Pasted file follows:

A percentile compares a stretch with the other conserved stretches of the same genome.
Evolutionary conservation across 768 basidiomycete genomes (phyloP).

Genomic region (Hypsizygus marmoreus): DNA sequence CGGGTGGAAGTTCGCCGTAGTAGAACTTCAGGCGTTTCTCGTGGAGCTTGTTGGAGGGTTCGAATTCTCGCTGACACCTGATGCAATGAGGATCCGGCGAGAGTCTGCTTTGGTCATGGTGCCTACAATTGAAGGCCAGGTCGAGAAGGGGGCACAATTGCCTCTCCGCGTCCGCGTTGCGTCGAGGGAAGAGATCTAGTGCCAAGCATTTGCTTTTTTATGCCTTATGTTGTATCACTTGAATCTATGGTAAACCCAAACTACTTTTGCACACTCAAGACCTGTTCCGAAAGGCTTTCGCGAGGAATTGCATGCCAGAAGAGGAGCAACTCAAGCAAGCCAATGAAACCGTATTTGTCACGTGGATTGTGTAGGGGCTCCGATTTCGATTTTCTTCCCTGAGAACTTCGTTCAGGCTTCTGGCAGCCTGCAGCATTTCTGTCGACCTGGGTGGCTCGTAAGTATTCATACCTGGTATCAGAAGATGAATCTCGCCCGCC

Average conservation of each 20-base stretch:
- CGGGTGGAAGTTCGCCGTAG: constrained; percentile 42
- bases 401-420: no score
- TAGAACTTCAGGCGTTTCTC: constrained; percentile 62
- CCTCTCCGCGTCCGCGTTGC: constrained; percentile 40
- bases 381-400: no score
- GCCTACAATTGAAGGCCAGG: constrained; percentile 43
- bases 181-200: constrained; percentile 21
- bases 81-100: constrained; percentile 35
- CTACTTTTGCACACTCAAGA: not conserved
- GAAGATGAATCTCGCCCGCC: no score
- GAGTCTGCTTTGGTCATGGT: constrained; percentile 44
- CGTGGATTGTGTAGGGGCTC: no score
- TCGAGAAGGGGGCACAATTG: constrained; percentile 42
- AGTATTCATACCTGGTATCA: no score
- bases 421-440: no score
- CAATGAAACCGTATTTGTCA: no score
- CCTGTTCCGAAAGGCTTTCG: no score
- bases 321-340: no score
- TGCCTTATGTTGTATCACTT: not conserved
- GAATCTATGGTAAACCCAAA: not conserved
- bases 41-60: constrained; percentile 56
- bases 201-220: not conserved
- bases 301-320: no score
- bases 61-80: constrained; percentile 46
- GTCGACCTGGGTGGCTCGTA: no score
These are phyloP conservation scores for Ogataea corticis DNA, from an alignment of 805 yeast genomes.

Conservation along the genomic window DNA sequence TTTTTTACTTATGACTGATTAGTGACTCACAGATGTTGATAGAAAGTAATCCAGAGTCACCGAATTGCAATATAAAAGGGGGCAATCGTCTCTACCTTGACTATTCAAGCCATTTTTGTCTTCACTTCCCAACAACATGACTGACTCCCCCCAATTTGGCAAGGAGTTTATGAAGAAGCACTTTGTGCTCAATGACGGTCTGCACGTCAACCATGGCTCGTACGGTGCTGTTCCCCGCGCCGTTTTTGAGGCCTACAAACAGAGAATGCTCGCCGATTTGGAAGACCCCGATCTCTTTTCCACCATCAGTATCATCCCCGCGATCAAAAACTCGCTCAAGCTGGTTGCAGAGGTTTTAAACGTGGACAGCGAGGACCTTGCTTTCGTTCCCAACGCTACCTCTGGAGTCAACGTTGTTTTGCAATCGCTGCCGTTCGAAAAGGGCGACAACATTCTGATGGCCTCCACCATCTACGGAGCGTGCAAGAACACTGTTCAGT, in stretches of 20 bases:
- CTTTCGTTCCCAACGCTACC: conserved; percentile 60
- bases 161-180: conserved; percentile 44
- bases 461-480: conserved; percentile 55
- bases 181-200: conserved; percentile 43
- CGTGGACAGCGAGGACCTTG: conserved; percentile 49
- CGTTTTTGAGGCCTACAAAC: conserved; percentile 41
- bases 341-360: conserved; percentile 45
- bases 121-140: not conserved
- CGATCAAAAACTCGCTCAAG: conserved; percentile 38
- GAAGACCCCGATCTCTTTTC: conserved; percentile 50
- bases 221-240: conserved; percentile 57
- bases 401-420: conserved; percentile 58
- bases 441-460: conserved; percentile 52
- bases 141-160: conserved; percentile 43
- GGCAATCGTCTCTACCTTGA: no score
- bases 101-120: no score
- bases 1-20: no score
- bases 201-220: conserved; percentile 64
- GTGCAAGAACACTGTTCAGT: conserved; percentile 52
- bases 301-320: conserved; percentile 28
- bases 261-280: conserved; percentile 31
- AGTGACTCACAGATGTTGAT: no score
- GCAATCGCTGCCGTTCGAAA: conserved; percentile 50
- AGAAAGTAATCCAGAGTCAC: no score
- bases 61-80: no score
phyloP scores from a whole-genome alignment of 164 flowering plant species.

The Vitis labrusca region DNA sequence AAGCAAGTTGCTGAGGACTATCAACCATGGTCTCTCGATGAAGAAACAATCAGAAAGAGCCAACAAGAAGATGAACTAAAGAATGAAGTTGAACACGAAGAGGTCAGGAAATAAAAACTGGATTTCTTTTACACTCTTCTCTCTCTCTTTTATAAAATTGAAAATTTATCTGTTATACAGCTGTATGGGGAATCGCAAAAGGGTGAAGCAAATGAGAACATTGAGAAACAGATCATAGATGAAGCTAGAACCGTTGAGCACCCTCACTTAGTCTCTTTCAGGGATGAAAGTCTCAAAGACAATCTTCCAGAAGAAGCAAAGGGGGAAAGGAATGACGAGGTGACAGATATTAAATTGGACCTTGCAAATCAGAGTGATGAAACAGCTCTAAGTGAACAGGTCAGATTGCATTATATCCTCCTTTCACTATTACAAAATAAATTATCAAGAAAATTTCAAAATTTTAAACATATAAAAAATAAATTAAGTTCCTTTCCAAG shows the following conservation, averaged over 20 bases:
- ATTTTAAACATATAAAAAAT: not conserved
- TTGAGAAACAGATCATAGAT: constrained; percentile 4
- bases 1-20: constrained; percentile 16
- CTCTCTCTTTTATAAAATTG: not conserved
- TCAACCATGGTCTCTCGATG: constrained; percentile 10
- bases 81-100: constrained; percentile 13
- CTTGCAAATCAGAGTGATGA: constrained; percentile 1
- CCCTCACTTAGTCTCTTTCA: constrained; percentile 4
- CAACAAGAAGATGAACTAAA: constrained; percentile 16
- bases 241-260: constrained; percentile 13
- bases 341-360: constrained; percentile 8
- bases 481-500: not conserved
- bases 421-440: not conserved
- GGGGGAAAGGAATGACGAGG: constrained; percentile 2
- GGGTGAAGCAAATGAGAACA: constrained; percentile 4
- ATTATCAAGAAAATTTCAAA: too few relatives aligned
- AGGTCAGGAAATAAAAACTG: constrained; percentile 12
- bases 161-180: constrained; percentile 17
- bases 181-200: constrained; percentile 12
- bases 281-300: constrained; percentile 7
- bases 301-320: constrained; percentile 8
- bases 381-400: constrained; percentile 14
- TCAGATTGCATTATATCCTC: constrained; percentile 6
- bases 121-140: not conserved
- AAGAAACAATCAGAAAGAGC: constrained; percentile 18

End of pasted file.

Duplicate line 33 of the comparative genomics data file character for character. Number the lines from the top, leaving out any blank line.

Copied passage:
- bases 161-180: conserved; percentile 44